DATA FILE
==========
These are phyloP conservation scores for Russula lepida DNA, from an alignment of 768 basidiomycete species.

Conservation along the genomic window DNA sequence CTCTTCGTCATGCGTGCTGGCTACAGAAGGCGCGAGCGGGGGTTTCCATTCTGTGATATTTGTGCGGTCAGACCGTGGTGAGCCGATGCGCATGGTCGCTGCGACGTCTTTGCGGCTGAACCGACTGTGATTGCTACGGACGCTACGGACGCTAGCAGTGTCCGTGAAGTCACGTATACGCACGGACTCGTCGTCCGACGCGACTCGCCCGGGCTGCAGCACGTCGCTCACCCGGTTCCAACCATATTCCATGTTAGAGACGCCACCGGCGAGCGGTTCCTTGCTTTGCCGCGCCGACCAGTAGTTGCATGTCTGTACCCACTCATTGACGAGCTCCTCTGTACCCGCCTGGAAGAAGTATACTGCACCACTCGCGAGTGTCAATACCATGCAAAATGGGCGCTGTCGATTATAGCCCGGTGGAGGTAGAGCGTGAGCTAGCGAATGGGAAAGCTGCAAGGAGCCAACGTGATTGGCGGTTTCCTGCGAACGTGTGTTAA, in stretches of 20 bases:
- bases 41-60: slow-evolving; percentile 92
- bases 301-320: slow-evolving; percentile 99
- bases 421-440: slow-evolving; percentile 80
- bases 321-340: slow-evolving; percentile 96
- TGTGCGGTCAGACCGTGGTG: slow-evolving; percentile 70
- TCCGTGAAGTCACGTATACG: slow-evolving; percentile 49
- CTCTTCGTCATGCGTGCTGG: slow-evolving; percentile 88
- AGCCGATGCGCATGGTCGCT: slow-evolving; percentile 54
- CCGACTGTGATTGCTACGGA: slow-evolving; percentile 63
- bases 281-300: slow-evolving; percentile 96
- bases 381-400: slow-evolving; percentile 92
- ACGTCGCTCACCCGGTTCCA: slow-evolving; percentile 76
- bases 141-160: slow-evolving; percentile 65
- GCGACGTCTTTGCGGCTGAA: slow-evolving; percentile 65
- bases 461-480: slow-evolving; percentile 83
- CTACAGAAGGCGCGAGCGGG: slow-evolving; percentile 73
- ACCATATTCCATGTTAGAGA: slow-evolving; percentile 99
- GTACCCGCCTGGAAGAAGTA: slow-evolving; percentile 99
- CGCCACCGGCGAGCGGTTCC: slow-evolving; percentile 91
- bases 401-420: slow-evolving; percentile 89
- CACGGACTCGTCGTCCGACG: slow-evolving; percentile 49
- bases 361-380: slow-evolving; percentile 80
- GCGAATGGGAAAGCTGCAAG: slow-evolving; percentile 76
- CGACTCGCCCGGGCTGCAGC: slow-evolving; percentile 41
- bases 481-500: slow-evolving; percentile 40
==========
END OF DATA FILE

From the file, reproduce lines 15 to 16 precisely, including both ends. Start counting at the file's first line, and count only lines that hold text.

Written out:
- bases 141-160: slow-evolving; percentile 65
- GCGACGTCTTTGCGGCTGAA: slow-evolving; percentile 65